Before NHL players are permitted to step back inside a team facility they must first have a swab inserted roughly four centimetres into their nasal cavity.
Laboratory-based RT-PCR testing is used to detect any active or recent infection with COVID-19, and will be administered 48 hours prior.
The next stage of life in the time of the novel coronavirus for players and team staff will then include at least two more of those tests each week, plus daily temperature and symptom checks — one self-administered at home and another from medical personnel upon arrival at the facility.
All of that just to walk through the door.
You want to get on the ice? Well, there’s a pre-participation medical exam, which includes an EKG test and screening for pre-existing conditions, to be administered before that can happen.
What resonates most about the NHL’s return-to-sport protocol is how much meticulous effort will be required just to get six players working out inside the rink together, never mind what’s still to come when teams progress to training camps or actually start playing games again.
The league hopes to reopen team facilities for small-group workouts as soon as next week and has set out the requirements for doing so. The protocol distributed to teams and players early Monday leaves no detail uncovered and paints a scene unlike any that would typically play out in these buildings.
On the ice, no more than six players are allowed to participate in non-contact skates at a time. Coaches, including those for skating and skills, can’t take part (an exception will be granted for goalie coaches after the first week of training).
Off the ice, everyone must remain at least six feet apart and players are discouraged from socializing with one another. A cloth or surgical mask must be worn when entering and exiting the building and at any point where social distancing can’t be maintained. Exercise and weight room equipment is permitted for use, providing a spotter isn’t required, and players can receive individual treatment from athletic therapists and team doctors.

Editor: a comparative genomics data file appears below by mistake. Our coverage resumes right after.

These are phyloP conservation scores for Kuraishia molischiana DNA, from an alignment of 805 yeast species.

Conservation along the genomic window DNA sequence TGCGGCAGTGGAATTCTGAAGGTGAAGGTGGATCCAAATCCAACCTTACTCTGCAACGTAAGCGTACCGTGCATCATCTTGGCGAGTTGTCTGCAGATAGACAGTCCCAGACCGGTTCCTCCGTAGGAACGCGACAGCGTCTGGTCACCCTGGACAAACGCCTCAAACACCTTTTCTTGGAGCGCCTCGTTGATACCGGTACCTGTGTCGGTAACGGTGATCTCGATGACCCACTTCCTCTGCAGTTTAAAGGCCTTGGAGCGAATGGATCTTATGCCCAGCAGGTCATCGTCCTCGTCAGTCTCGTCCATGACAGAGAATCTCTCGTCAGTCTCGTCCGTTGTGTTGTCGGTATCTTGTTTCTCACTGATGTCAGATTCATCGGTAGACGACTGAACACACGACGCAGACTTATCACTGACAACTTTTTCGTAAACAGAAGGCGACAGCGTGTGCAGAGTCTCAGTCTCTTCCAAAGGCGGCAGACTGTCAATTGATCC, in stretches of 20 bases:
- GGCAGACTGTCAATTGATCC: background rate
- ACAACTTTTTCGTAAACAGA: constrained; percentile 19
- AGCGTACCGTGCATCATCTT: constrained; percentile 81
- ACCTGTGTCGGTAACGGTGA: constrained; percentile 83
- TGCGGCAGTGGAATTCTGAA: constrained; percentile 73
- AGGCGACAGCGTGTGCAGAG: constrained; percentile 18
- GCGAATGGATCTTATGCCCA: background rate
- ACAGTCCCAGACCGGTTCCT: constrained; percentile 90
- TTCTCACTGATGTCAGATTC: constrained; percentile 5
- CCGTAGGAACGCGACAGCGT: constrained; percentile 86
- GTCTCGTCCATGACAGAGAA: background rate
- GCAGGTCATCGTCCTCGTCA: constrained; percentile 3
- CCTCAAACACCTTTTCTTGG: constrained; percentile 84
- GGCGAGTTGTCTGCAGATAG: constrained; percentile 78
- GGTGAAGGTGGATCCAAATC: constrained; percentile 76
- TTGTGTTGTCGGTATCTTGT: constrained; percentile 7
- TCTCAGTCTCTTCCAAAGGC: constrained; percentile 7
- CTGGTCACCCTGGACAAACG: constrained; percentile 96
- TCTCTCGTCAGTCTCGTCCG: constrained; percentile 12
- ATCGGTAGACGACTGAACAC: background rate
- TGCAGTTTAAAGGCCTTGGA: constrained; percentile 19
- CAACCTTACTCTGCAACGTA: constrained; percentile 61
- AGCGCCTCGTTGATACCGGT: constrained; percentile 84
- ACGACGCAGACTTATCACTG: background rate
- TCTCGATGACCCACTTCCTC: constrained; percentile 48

But they won’t be granted access to saunas, hot tubs or steam rooms and are encouraged to shower at home whenever possible.
The groups of six (or less) will remain constant and essentially be assigned a rotating shift for when they’re allowed in the facility. Where possible, teams have been told to assign a different athletic trainer, strength and conditioning coach and equipment manager to each group.
That will ensure any infection or exposure will be contained within the group and should help facilitate contact tracing.
The facility must be thoroughly cleaned and disinfected between each training session. That includes locker-room areas and circuit-based training equipment. Players are required to leave all workout gear inside the facility for cleaning and can only take supplements provided in single-dispense packs.
Single-use beverages or snacks such as power bars can be consumed by players inside the facility, but any meals prepared and packaged by the catering staff must be taken home before they’re eaten.
This promises to be a different experience for players who largely haven’t been back inside team facilities since the season was paused on March 12. The small-group sessions starting in early June are strictly voluntary, but they’re viewed as an important step in trying to complete a 24-team tournament for the Stanley Cup — especially for the large number of guys unable to skate during the last three months.
The detailed nature of protocols being put in place reflect how challenging it is to contain the spread of germs in a team environment, and the NHL acknowledged in its Monday memo that they “cannot mitigate all risk.”
“A range of clinical scenarios exist, from very mild to fatal outcome,” the league wrote.
Anyone who develops symptoms and/or tests positive for COVID-19, or shares a home with someone who does, must immediately notify the team’s medical staff. They will be isolated and provided treatment, if needed.
There could be serious consequences for any teams that don’t comply with the measures put in place by the league. Penalties include fines, loss of draft choices, and ineligibility to participate in the resumption of play.